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Source: United Nations Support Mission in Libya (UNSMIL) |

United Nations (UN) Webinar: Involve Libyan women in decision making to ensure equal access to economic opportunity

Women in Libya are paid nearly three times less than their male peers and account for only 12 percent of property owners

TRIPOLI, Libya, April 14, 2024/APO Group/ --

More women must be included in economic decision making in Libya to accelerate economic progress and women's empowerment. 

This was the conclusion of a panel discussion the United Nations Support Mission in Libya organized to mark this year’s International Women’s Day.

Twenty women from the civil society sector participated in the webinar, which featured remarks from economic expert Hala Bugaighis, of the Jusoor Foundation, and representatives from UNSMIL and the United Nations Development Programme.

“There are no women in the Ministry of Economy’s senior management,” Burgaighis said. “The Minister only has one female consultant.”

The same is true for the Ministry of Finance, the Central Bank and the National Anti-Corruption Commission, she said.

“Decision making comes from a patriarchal perspective, so half of the population – women – deals with decisions that weren’t made by them,” she said. “We need to include the women’s perspective.”

One consequence of this, Burgaighis said, is policies that are not adapted to address the challenges facing Libyan women on the ground. 

“Libya’s legal framework, at least theoretically, grants women the right to equality and nondiscrimination,” Bugaighis said. “Despite this … there is no clear mechanism for career advancement, access to justice, especially with cases related to discrimination and inequality.”

Libyan law states, for example, that men and women should be paid the same for the same work, she said. It guarantees women the right to own property, permits them to open bank accounts, and protects them from losing their inheritance.

However, in practice, women in Libya are paid nearly three times less than their male peers and account for only 12 percent of property owners, she said. While unemployment remains high across all demographics, women are roughly twice as likely not to be working  –  despite the fact that unemployed women seek employment at a higher rate.

Sonja Sigmund, a Political Affairs Officer at UNSMIL, during the discussion, emphasized how systematic discrimination against and unequal opportunities for women, along with limited access to resources, not only restricts individuals from reaching their potential but also “hampers the overall prosperity and resilience of Libyan society.”

While Libya is considered an upper-middle-income county, owing to years of conflict and political instability, the COVID-19 pandemic, and natural disasters, the country’s GDP declined 54 percent between 2010 and 2024, she said, quoting World Bank statistics.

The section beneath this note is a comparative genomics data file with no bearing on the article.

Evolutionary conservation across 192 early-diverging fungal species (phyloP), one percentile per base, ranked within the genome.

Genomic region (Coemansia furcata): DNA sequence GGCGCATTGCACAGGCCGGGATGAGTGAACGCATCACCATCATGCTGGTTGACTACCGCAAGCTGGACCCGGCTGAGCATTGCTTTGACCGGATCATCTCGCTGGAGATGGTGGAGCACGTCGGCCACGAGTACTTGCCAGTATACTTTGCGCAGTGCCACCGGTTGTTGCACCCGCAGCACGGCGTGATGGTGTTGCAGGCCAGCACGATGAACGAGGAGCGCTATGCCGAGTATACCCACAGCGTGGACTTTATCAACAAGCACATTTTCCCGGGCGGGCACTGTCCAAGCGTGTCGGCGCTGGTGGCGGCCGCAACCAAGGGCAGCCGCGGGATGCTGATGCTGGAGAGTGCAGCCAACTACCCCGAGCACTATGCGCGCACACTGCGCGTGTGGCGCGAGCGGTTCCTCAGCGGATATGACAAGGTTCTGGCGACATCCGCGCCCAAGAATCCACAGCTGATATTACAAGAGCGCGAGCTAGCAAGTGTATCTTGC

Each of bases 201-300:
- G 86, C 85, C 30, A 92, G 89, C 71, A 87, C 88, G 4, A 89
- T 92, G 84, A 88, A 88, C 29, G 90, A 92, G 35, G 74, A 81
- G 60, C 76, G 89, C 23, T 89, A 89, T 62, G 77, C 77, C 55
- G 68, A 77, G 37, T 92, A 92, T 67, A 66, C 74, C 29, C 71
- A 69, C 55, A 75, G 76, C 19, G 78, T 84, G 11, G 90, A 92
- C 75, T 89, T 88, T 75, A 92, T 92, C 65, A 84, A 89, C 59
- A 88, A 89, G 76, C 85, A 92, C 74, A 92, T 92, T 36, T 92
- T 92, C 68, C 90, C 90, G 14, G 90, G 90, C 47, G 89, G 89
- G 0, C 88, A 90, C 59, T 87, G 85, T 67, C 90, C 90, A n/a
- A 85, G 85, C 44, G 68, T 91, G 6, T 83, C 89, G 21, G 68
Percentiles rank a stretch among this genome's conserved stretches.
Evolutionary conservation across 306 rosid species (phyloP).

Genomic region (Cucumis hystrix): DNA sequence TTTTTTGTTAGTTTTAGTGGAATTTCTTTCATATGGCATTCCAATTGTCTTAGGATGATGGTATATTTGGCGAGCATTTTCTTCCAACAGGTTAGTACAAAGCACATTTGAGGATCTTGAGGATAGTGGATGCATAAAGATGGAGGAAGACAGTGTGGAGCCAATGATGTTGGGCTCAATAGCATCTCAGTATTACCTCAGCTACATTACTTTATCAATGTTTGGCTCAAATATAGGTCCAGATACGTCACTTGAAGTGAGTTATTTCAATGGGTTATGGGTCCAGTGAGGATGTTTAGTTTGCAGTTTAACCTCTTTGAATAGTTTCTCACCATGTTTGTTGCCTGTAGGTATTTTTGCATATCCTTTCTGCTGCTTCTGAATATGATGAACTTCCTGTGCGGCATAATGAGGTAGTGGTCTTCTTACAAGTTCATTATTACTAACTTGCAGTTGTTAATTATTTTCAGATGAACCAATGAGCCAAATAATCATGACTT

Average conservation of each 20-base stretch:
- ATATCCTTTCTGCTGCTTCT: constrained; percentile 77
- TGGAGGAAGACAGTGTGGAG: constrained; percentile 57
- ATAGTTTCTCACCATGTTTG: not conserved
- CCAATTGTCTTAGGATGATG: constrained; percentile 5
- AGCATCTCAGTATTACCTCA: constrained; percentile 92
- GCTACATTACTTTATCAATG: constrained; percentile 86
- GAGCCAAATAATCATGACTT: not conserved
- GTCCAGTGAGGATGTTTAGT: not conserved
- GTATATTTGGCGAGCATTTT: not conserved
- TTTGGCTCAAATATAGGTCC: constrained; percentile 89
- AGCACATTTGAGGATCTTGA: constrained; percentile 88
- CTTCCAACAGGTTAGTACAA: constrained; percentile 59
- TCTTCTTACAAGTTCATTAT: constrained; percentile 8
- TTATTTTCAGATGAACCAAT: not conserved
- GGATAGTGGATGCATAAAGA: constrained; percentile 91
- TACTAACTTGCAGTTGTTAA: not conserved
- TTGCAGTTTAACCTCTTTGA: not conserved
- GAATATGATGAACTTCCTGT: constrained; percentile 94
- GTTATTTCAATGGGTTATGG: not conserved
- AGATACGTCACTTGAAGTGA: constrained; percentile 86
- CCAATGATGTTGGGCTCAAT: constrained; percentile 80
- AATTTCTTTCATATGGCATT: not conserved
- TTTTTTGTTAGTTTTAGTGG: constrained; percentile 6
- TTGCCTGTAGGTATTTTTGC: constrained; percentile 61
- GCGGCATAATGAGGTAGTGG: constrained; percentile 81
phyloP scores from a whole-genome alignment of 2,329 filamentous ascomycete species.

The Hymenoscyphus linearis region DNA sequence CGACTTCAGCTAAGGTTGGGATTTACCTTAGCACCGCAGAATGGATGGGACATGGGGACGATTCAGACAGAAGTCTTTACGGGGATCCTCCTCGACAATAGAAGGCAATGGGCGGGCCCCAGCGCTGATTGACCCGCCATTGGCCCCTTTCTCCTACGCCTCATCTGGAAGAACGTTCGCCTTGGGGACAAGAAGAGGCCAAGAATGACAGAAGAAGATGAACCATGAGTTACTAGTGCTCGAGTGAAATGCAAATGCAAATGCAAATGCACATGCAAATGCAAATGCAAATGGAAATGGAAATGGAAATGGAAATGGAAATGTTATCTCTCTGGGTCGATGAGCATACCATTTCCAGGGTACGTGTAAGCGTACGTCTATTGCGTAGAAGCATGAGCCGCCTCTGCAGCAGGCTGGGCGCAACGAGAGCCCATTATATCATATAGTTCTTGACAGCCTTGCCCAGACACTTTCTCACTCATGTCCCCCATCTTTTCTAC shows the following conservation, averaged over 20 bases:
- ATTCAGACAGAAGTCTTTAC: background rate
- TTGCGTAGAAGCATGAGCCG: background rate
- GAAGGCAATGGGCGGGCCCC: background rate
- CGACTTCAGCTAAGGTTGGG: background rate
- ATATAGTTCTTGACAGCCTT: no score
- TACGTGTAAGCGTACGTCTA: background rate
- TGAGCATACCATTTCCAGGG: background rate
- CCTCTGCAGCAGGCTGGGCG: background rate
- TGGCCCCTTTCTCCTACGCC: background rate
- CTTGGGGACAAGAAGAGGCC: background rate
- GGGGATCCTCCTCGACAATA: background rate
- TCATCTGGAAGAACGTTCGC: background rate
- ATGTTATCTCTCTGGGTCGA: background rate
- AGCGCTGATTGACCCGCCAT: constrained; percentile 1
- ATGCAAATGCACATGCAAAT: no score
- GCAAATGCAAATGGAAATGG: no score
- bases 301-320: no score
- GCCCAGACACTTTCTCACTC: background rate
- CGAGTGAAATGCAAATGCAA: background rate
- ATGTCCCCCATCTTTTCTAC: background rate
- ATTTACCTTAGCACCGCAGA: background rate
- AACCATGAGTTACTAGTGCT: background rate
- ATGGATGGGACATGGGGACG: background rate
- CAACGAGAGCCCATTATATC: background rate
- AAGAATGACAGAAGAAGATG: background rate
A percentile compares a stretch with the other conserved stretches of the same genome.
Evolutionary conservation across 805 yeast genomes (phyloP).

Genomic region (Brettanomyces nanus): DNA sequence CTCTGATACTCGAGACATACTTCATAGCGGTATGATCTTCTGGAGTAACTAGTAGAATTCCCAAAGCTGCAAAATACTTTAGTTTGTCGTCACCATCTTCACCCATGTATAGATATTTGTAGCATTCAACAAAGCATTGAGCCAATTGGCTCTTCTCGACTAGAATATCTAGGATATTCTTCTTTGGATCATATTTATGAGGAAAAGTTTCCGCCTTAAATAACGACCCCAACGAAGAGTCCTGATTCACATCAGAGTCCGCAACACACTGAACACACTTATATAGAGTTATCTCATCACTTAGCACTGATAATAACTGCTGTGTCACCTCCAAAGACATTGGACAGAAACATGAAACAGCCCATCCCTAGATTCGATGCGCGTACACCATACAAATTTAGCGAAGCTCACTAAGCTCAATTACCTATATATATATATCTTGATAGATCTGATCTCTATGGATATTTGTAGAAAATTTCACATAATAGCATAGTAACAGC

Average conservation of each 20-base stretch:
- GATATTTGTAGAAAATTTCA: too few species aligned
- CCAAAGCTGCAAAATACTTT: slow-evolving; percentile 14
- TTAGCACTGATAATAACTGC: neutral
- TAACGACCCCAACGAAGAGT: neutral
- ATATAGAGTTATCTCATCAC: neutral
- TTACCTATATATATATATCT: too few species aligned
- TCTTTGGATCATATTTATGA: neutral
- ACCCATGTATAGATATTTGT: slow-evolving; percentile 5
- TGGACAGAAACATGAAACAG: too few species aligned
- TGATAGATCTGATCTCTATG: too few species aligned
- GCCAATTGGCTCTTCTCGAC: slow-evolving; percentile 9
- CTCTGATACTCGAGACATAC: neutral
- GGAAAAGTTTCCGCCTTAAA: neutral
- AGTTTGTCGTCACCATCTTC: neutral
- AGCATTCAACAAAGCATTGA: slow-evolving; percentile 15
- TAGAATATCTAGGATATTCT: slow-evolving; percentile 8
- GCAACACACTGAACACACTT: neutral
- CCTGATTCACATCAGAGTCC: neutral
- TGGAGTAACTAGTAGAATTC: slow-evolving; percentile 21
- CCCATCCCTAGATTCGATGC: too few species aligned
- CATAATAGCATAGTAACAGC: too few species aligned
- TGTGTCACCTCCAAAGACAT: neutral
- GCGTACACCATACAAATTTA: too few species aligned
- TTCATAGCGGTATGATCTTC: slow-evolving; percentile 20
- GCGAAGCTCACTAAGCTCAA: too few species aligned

“Unfortunately, unequal access to Libya’s wealth, lack of transparency, and accountability in its management and limited socioeconomic prospects – especially for Libyan women and youth – remain powerful drivers of political instability and insecurity in Libya,” she said.

Khadija Elboaishi, an advisor on equality between men and women for UNDP in Libya, said increasing the percentage of women in decision making positions is key to addressing these challenges.

“We all know that the presence of women at these levels is very important because it ensures the integration of women’s perspectives, women’s priorities, and their challenges,” she said.

For its part, the United Nations aligns its work in Libya with a strategy to ensure equality between men and women, she said. Fifteen percent of UNDP spending is directed at promoting and supporting women.

UNDP has programming to increase women’s participation in the technology sector by teaching computer programming skills and funding small women-led businesses – among other things.

“Whatever the subject of the project is, whether it is a development project, whether it is an energy project, whether it is a project to strengthen the capabilities of rule of law institutions, we must determine what the challenges (for women) are,” she said. 

This aligns with SRSG Abdoulaye Bathily’s call on International Women’s Day to “empower women to assume their rightful role as drivers of Libya’s transformative change.”

“Libyan women play a crucial role in shaping and advancing Libya’s political and economic landscape and their meaningful engagement in political, economic and reconciliation processes brings advantages to the entire society,“ he said.

Distributed by APO Group on behalf of United Nations Support Mission in Libya (UNSMIL).